From off her glowing cheek, she sate and stretched
The silk upon the frame, and worked her name
Between the Moss-rose and Forget-Me-Not---
Her own dear name, with her own auburn hair!That forced to wander till sweet spring return,
I yet might ne'er forget her smile, her look,
Her voice, (that even in her mirthful mood
Has made me wish to steal away and weep.)
Nor yet the entrancement of that maiden kiss
With which she promised, that when spring returned,
She would resign one half of that dear name
And own thenceforth no other name but mine!
The Keep-Sake, Samuel Taylor Coleridge 1772-1834
Greek botanists were the first to name the plant and called it myosotis, "mouse ear", after the shape of its leaves.
The forget-me-not is one of the more restrained flowers in the garden. It draw attention to itself only when it grows in larger clumps and forms a colorful blue backcloth for tulips and lily of the valley.
Associated with loving remembrance and true love, the Forget-Me-Not legend concerns a knight in armor and his lady. Seeing some flowers growing at the edge of the water the fair maiden asked good knight to pick them. As the knight stretched out his hand for them, he slipped and fell into the river. Wearing heavy armor and unable to swim, he was carried away down stream. But before he disappeared he threw the flowers unto the bank for her. "Forget-Me-Not!" he cried as he drifted away. The maiden never forgot her knight and named the flower Forget-Me-Not in his memory.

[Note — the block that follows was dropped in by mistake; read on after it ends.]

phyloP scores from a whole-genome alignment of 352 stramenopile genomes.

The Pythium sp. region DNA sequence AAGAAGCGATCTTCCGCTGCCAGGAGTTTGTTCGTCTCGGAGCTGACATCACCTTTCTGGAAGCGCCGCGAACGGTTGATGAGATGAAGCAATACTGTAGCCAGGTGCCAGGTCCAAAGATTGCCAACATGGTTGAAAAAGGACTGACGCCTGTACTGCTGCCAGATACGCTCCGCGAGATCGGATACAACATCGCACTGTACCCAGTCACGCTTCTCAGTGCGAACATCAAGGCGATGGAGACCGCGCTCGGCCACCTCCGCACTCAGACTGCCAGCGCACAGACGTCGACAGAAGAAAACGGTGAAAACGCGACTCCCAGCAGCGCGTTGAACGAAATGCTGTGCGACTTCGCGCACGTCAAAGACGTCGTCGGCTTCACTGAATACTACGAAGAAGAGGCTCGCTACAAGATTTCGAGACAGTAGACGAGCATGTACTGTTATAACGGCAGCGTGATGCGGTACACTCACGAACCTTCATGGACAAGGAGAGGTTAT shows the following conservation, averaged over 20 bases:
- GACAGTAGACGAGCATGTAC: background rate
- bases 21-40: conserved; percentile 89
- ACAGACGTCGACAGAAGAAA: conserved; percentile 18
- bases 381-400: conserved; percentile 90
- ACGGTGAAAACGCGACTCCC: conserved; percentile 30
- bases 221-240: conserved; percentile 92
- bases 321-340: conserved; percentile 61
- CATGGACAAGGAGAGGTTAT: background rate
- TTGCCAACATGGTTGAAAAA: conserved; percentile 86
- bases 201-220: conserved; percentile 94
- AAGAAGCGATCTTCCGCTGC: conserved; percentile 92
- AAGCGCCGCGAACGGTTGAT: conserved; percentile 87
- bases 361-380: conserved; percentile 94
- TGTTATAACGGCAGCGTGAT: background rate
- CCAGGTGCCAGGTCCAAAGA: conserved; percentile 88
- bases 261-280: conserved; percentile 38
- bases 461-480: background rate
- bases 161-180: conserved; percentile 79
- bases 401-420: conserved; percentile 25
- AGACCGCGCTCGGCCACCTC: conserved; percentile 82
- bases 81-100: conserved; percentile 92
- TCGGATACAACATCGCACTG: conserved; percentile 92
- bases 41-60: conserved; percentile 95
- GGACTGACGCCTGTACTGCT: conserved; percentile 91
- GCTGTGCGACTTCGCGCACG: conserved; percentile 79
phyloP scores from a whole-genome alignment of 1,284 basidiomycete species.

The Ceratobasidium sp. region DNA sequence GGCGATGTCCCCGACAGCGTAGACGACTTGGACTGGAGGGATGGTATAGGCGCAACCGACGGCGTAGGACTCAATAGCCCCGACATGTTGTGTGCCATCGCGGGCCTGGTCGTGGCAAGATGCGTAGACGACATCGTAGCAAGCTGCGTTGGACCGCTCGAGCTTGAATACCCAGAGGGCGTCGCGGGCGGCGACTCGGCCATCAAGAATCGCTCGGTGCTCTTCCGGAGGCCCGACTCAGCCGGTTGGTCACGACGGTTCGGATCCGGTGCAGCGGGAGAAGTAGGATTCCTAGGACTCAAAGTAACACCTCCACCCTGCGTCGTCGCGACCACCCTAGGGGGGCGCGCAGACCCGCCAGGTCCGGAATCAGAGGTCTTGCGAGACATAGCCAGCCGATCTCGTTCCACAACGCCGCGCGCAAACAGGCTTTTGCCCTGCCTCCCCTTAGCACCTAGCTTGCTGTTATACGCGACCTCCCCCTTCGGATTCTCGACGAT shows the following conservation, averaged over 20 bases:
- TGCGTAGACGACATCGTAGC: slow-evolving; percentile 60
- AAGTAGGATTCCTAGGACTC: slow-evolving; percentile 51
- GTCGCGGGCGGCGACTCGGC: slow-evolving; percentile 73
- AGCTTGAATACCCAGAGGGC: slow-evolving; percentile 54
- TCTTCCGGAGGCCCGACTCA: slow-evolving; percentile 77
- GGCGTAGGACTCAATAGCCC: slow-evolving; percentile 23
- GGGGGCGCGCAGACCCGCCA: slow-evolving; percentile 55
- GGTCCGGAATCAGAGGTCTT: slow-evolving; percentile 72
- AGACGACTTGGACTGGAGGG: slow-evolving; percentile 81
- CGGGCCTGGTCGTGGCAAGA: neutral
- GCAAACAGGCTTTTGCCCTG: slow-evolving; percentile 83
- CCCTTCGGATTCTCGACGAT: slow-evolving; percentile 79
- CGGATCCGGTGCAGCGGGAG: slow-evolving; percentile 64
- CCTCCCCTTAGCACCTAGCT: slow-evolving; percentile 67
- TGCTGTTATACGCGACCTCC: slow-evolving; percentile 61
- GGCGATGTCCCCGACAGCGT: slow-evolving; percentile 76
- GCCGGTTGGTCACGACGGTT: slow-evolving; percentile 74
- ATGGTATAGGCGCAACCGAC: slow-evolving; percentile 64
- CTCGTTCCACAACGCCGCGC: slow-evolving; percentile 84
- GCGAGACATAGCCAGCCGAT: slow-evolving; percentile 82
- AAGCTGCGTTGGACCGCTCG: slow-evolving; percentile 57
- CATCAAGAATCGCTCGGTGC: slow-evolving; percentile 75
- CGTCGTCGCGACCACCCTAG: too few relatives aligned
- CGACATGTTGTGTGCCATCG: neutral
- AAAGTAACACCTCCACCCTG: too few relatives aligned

Another legend of the origin of the flower is that after the earth was created God went to each plant and animal and gave each a name. As God finished and was getting ready to leave, He heard a little voice at His feet saying "what about Me?" God bent down and picked up the little plant whom He had forgotten, and said, "Because I forgot once, I shall never forget you again, and that shall be your name."
Another suggestion as to the origin of the name is that the leaves taste so bad, once you have eaten them, you will never forget them.
Egyptain healers believed that if you place the leaves of this plant over your eyes during certain times of the year, you would have visions. The flower was considered sacred to he Egyptian god Thoth, god of wisdom.
In the Victorian language of flowers, forget-me-not means friendship, loving remembrance, and fidelity.
Forget-Me-Not is the Alaskan state flower.